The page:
caffeine explained

our #1 favourite psychoactive

we’re all familiar with the effects of caffeine but what exactly is it? why do plants produce it? what does it do to our bodies and is it good for us?

over 100,000 metric tons of caffeine are consumed around the world every year. that’s equivalent to the weight of 14 eiffel towers.

hanan qasim | TED-Ed

caffeine coffee beans

why do plants produce caffeine

caffeine is produced naturally in more than 60 different plants but more surprisingly each develops different biochemical mechanisms and pathways to create caffeine — a phenomenon known as convergent evolution.

it serves as a plant’s defense against insects, acting as a natural pesticide to deter bugs from attacking and eating them. it achieves this in part with a bitter taste, but caffeine is also toxic to some herbivore insects. we often burn coffee grounds to get rid of bugs in our garden.

caffeine also has a surprising impact on bees in that it can improve their memory by increasing the associations they develop between the smell of flowers and its nectar and giving those plants a competitive advantage in the world of pollination. natures aphrodisiac, if you will.

caffeine — a short history

to most, caffeine and coffee go hand in hand and it’s indeed named for coffee. but caffeine isn’t limited to coffee. it’s also found in tea, chocolate, kola nuts, guarana seeds, and even the flowers of citrus plants and was originally consumed way back in 3,000 b.c. as tea. incidentally, gram-for-gram tea has more caffeine than coffee!

coffee only started to become popular in the 15th century, starting in yemen where the legend of “kaldi” the goat herder originated. according to the story, kaldi, happened upon his herd of goats chewing on coffee cherries and saw first hand the plants stimulating effects and so decided to for himself.

within academia, the discovery of caffeine is a little unclear with two known discoveries made, first by german chemist friedlieb ferdinand runge who extracted a pure caffeine isolate called kaffebase in 1819. and then in 1821 french chemist pierre jean robiquet discovered caffeine independently in his research and is widely credited with its discovery.

what caffeine does to our bodies

within the body, caffeine acts as a stimulant by blocking adenosine which our bodies use to induce sleep. it does this by derailing the process of adenosine molecules docking with the receptors in our brain. how? well, caffeine’s molecular structure is close enough to adenosine’s that they fit into our brains adenosine receptors without actually activating them!

in a non-caffeinated body where adenosine (produced as a result of the breakdown of the high-energy molecule called atp) can dock with neurons causing them to fire more sluggishly and slow the release of important brain-signaling molecules. the result? we get sleepy.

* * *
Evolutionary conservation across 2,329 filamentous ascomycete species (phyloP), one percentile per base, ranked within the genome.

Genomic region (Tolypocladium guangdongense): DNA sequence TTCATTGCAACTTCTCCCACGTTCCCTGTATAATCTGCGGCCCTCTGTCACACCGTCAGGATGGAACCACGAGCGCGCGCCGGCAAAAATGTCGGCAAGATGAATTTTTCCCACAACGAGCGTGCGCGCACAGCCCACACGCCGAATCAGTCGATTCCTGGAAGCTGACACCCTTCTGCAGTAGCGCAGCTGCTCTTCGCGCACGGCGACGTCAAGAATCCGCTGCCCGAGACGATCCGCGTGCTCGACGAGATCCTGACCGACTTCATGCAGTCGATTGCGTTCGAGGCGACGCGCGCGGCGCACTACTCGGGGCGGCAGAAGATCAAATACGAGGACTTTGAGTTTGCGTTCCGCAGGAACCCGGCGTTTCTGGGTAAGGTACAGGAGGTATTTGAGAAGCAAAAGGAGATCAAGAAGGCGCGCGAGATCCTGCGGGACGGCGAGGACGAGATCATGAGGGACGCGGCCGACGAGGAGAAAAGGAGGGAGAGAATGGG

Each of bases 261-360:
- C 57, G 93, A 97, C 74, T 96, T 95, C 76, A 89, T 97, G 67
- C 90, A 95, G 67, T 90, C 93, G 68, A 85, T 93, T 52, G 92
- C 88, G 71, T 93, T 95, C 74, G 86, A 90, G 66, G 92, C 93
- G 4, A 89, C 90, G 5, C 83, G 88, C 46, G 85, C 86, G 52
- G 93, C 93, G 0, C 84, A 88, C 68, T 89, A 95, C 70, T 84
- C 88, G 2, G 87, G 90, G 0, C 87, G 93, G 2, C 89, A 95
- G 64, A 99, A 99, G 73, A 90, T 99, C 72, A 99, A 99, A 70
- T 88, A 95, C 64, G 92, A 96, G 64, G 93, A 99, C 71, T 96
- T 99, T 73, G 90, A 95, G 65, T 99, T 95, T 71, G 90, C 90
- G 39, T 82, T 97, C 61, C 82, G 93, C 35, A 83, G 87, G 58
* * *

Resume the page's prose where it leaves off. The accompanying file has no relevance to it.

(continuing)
put it all together and you see that, adenosine inhibits your neurons. caffeine inhibits the inhibitor, so you don’t get sleepy and feel more awake or stimulated.

caffeine also has a positive effect on our mood by increasing our receptors’ ability to pickup dopamine (the pleasure-giving molecule). just like caffeine makes it harder for adenosine to dock with a receptor, conversely, this makes it easier for dopamine to fit causing a release of pleasure and uplift in mood.

this positive impact has lead to increased evidence that caffeine consumption has long-term benefits in reducing the risks of some aspects of diseases like alzheimer’s and parkinson’s as well as having preventative effects on some types of cancer.

the last legal performance enhancer

did you know that between 1984 and 2004, caffeine was actually on the olympic committee’s list of banned substances — with athletes having to regulate their caffeine intake to concentration levels below 12micrograms per milliliter to compete! by 2004 it was removed from the list as more research into caffeine metabolization found that people’s body types metabolize caffeine differently and it was ultimately an unfair thing to police.

from a training perspective, caffeine can ramp up the body’s ability to burn fat and in some cases affect power output when taken for a short period. habitual consumption is less effective in this respect.

caffeine isn't for everybody

despite its positive effects on health and mood caffeine can have negative effects for some. studies have shown that doses above 300 milligrams can have a serious impact on symptoms associated with anxiety disorders including anxiety, jitteriness, insomnia, reduced coordination. however, lower, more moderate doses are associated with reduced symptoms of depression.

caffeine withdrawal is also a real thing! if you’re a habitual coffee drinker and decide to suddenly go cold-turkey you’ll likely experience a splitting headache, become irritable, fatigued, and may even develop flu-like symptoms that can last from 1 to 3 days.

your relationship with caffeine

so how much caffeine is considered healthy? based on current guidelines it’s no more than 400 milligrams of caffeine per day for most adults and 200 milligrams for pregnant or breastfeeding mums.

but, with most cups ranging between 65 and 300 milligrams of caffeine per cup, we take these guidelines with a pinch of salt as we know that caffeine content is dependant on several factors; the coffee type (robusta has double the amount of caffeine than arabica); and the brewing method (that’s a whole other post!).

so there you have it — everything you need to know about caffeine! but if you want to learn more we’ve left you some reading down below.

happy sipping

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